Tele2 Considers Norway Asset Sale a Year After Russia Exit

Tele2 AB (TEL2B), the company controlled by Sweden’s Stenbeck family, said it’s considering a sale of its Norwegian phone business after failing to win new wireless spectrum in that country.

Tele2 hired ABG Sundal Collier Holding ASA (ASC) to evaluate strategic options in Norway -- including a potential exit -- where it trails TeliaSonera AB (TLSN) and Telenor ASA (TEL), it said in a statement today. Barry Zeitoune, an analyst at Berenberg in London, values the assets at 4 billion kronor ($620 million).

Other options being considered include a partnership and keeping the business in Norway, Tele2 said. Bloomberg News reported the discussions yesterday.

Ukrainian-born billionaire Len Blavatnik’s Access Industries Holdings Inc. won spectrum for Norway’s new fourth-generation network in an auction in December. Tele2 Chief Executive Officer Mats Granryd, who said he’s “not satisfied” with the outcome, said last month Stockholm-based Tele2 would continue its operations in Norway with existing frequencies.

Tele2 shares rose as much as 2.1 percent to 79.7 kronor, and were down 0.5 percent at 11:27 a.m. in Stockholm, valuing the company at 35.2 billion kronor.

Russia Exit

A year ago, Tele2 agreed to sell its Russian unit to lender VTB Group for about $2.4 billion. Tele2’s exit from Russia after 12 years followed the carrier’s failure to win a wireless license to run faster services in the country, leaving it with an outdated network.

Photographer: Andrey Rudakov/Bloomberg

Norway made up 13 percent of Tele2 AB’s 7.57 billion kronor of sales last quarter, behind its Netherlands business and Sweden, which made up 42 percent of the group’s revenue. Close

Norway made up 13 percent of Tele2 AB’s 7.57 billion kronor of sales last quarter,... Read More

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Photographer: Andrey Rudakov/Bloomberg

Norway made up 13 percent of Tele2 AB’s 7.57 billion kronor of sales last quarter, behind its Netherlands business and Sweden, which made up 42 percent of the group’s revenue.

Norway accounted for 13 percent of Tele2’s 7.57 billion kronor of sales last quarter, behind its Netherlands business and Sweden. Tele’s home market made up 42 percent of its revenue. Sales in Norway fell 12 percent last quarter to 983 million kronor as Tele2 lost 3,000 mobile customers, leaving it with 1.12 million users.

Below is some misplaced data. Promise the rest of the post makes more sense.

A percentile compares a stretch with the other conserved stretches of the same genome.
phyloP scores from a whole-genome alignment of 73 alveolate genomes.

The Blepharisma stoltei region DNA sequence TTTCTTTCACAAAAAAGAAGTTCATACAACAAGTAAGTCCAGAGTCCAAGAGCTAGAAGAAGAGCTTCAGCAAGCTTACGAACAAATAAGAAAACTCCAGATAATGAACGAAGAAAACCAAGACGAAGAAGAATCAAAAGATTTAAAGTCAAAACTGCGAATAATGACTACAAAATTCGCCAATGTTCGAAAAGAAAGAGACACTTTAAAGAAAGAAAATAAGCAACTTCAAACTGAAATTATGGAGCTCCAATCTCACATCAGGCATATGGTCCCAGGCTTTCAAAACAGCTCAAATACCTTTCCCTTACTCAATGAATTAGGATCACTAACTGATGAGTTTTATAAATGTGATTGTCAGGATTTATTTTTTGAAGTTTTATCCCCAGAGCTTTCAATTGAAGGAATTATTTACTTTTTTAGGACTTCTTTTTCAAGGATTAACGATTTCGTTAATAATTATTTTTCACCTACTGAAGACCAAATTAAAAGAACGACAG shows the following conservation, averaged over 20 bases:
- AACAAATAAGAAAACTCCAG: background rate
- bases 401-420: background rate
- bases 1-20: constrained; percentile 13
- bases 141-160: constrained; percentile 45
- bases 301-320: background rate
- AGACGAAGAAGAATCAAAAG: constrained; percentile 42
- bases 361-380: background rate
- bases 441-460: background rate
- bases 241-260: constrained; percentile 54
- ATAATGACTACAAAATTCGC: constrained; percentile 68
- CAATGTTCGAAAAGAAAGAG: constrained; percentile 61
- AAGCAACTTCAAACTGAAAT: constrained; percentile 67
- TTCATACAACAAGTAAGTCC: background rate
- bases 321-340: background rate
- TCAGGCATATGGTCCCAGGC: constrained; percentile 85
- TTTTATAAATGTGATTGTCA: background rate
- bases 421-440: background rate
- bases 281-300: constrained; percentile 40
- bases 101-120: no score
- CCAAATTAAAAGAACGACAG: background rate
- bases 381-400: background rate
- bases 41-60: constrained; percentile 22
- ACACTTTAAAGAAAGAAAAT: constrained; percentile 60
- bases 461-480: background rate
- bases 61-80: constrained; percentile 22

The Stenbeck family, which controls Tele2 through Investment AB Kinnevik (KINVB), has been investing more in online companies such as fashion retailer Zalando AG and e-commerce incubator Rocket Internet GmbH. After the sale of Tele2’s Russian carrier and Tele2’s forecast reduction last year, Kinnevik Chairman Cristina Stenbeck may be warming to the idea of divesting one of her family’s largest holdings.

Hutchison Interest

Hutchison Whampoa Ltd. (13), owned by billionaire Li Ka-shing, wants to buy more telecommunications assets in the Nordic region, a person familiar with the situation said in November. The Hong Kong-based company has evaluated a bid for Tele2, said another person at the time.

Zeitoune said Tele2 should also consider selling its Dutch assets, which may fetch 8 billion kronor. Selling both its Norwegian and Dutch units for 12 billion kronor would allow Tele2 to pay out an additional 27 kronor a share to shareholders and still leave Tele2 with a net debt to earnings ratio of 1.6, a level that is “prudent,” Zeitoune said in a note yesterday.

“For us, Tele2 is the perfect breakup candidate,” Zeitoune said, adding its assets in Norway would be valuable to another carrier with spectrum.

AINMT Holdings AB, also owned by Access, sells 3G mobile services in Scandinavia using the 450MHz frequency. AINMT yesterday announced the sale of 1.5 billion kronor of five-year senior secured bonds with a coupon of 9.75 percent. DNB ASA, Pareto Securities AS and Swedbank AB are joint lead managers.

To contact the reporter on this story: Adam Ewing in Stockholm at aewing5@bloomberg.net

To contact the editor responsible for this story: Kenneth Wong at kwong11@bloomberg.net

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